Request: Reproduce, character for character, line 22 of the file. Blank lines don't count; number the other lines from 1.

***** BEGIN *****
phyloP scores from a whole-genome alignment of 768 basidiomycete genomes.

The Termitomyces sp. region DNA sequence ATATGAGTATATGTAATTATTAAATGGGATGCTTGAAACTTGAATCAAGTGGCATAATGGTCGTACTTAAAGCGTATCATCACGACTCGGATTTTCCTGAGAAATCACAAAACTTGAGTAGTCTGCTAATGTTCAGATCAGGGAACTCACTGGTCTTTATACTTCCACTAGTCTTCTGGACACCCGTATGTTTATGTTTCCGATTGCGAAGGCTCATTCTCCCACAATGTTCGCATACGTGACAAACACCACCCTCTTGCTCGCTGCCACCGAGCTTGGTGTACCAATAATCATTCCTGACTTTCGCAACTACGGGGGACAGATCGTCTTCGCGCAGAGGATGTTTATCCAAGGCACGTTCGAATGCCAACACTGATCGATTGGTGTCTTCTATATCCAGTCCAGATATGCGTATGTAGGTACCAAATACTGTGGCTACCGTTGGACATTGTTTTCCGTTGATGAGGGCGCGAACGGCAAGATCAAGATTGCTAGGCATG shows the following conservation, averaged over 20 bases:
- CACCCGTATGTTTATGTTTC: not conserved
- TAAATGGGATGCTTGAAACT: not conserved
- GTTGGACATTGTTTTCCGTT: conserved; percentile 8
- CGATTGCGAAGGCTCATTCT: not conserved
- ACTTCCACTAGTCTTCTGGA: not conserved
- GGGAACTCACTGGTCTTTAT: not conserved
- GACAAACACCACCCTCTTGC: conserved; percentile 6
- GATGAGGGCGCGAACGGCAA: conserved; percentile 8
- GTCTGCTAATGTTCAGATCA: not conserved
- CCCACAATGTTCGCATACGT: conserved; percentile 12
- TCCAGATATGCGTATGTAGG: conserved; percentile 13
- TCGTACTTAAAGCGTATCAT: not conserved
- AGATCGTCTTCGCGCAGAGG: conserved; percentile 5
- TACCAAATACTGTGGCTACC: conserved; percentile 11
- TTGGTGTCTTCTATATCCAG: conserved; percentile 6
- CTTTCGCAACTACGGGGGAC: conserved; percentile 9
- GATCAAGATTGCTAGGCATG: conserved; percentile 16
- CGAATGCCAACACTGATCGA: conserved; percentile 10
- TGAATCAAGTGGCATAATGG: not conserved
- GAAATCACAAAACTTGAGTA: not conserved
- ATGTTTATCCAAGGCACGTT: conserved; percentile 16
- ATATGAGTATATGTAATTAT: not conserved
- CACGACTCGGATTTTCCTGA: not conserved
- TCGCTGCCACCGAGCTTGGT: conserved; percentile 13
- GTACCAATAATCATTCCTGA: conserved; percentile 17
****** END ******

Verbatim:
- GAAATCACAAAACTTGAGTA: not conserved